Tribe votes against bison importation
Wind River Indian Reservation – In 1990 the InterTribal Bison Cooperative was formed to coordinate and assist tribes with the return of bison to Indian country.
The Northern Arapaho Tribe of Wyoming’s Wind River Indian Reservation has been a part of that effort and this spring held public meetings and created a plan to bring Yellowstone bison to a part of the reservation from an area in Montana where they’ve been quarantined for several years and tested multiple times for brucellosis.
The ITBC now has a membership of 57 tribes, with a collective herd of over 15,000 bison.
In a recent General Council meeting of the Northern Arapaho, however, Ken Trosper, who’s worked closely with the issue, says the tribe ultimately voted against bringing bison onto their Arapaho Ranch land.
“The tribe wasn’t presented facts regarding brucellosis transmission, and that’s why the effort was voted down,” says Trosper. “They were being told our ranch would have to kill all its cows if we brought bison onto the reservation because of brucellosis, which isn’t true at all.”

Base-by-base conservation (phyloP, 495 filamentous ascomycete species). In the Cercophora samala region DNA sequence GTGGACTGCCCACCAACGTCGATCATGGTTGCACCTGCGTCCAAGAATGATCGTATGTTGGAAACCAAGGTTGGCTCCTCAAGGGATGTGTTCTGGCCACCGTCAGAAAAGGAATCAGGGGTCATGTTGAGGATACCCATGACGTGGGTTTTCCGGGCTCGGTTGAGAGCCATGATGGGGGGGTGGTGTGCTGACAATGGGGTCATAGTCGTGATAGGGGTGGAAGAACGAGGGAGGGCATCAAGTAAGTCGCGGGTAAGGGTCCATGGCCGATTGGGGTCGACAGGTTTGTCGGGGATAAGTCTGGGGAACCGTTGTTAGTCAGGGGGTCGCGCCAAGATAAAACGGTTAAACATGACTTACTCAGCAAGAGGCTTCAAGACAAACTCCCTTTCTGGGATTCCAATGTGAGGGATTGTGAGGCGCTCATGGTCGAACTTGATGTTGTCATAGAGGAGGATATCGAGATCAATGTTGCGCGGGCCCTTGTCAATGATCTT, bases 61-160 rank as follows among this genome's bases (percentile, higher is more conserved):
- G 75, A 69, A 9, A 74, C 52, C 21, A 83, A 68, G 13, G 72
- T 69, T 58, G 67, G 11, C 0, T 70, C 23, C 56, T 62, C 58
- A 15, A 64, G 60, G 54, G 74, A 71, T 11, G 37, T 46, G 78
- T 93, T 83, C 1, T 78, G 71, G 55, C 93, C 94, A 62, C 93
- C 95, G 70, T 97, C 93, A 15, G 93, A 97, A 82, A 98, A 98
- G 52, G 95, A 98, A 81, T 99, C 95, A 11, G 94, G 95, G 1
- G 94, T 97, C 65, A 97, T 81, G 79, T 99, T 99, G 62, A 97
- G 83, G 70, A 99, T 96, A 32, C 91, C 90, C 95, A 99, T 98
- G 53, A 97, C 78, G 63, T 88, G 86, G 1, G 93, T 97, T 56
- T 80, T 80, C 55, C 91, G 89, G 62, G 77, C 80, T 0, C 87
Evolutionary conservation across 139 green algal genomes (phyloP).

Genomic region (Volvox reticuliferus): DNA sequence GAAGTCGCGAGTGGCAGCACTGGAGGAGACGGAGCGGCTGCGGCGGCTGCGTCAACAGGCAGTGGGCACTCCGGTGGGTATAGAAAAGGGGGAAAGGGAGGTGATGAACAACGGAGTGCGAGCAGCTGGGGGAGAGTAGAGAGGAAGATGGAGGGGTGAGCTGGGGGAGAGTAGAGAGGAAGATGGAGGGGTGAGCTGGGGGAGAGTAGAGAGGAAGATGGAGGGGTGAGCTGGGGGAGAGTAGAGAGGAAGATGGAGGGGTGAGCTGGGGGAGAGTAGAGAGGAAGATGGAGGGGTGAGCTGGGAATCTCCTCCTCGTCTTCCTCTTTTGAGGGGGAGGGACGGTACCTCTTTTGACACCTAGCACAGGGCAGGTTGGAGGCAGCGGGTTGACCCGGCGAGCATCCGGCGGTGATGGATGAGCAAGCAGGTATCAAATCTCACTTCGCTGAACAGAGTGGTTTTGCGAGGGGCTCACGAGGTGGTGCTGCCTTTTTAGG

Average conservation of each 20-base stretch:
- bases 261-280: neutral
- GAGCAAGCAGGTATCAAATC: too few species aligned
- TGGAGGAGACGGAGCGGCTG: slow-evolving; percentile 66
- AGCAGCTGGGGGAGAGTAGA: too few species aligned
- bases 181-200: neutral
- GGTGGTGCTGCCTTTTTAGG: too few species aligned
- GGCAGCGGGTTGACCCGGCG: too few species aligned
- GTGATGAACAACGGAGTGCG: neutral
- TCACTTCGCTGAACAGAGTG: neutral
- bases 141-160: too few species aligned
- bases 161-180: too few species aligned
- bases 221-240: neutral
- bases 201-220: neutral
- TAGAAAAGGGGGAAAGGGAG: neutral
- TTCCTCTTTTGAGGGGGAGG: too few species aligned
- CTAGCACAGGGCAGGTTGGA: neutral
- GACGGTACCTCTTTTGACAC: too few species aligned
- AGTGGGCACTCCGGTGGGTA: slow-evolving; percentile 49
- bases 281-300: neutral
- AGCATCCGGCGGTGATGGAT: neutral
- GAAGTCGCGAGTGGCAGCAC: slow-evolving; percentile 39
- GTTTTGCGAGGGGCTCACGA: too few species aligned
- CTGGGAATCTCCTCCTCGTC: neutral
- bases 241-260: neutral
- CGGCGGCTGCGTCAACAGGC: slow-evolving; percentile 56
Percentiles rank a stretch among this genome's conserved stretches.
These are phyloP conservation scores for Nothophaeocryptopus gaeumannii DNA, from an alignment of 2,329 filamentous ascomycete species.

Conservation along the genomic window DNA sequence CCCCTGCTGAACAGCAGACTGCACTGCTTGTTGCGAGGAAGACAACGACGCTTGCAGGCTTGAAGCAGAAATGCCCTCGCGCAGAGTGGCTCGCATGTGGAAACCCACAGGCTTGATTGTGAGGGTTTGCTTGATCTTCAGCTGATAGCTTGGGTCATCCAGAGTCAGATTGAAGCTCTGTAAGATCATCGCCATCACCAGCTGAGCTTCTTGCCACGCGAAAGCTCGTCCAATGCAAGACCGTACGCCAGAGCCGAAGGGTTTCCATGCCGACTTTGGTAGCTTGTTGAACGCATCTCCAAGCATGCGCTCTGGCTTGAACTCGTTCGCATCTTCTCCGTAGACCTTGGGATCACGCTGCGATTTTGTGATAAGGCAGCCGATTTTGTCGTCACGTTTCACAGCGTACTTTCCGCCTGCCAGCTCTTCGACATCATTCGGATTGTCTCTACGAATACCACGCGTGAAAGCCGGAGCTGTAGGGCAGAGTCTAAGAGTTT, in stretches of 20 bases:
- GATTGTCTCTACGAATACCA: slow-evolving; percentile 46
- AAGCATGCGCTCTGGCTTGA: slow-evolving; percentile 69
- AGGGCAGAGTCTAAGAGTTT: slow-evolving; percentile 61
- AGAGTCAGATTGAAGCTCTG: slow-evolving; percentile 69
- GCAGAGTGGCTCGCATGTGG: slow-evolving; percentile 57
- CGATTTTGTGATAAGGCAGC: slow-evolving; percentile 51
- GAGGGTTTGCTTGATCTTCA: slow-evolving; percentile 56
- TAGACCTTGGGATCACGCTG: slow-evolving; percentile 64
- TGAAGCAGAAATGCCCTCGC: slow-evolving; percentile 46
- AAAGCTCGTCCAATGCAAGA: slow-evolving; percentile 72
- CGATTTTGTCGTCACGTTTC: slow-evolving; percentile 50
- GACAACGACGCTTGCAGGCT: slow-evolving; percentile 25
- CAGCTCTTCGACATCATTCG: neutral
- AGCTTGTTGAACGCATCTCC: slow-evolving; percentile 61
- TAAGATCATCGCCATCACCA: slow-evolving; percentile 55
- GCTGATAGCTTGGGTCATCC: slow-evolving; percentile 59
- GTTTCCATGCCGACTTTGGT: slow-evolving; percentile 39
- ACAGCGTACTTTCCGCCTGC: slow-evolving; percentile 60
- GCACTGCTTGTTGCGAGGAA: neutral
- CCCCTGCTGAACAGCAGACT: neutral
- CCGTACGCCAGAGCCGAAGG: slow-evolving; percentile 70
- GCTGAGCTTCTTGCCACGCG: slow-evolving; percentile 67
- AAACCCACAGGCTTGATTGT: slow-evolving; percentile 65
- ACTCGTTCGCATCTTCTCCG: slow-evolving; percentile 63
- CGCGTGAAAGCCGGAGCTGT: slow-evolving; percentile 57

“I don’t know how we’re going to move forward from here, but we’re going to do something,” he explains. “There’s a lot of contention right now among the people because of the way the resolution was presented in the Council. They didn’t understand it.”
Trosper says the resolution’s wording wasn’t very clear, and many people thought they were voting for the bison when, in fact, they voted against.
Work had already begun on fencing for a 650-acre pasture within the larger area, which runs along the west side of Wind River Canyon, designated for use by the bison.
Trosper says the tribe generally holds three General Councils each year, and he says the bison issue is ongoing. He hopes to bring the issue back to one of the two remaining Councils.
“The resolution that failed only pertained to ranch property, so that doesn’t exclude the rest of the reservation,” he explains.
Of maintaining their hold on the Yellowstone bison currently available, he says they can only be held for so long before they’re available to any federal or public agency.
“What’s sad about it is we went through all the hoops and won the bison, but we lost the chance because some guys that didn’t know the facts about brucellosis were saying things like cattle could pick up the disease from bison manure,” says Trosper, adding that none of those who protested the idea in General Council had been present at any of the planning meetings.
By not voting to bring bison back to the Northern Arapaho Tribe, Trosper says, “We’re turning our back on thousands of years of culture, and a lifestyle built on bison.”
Christy Hemken is assistant editor of the Wyoming Livestock Roundup and can be reached at firstname.lastname@example.org.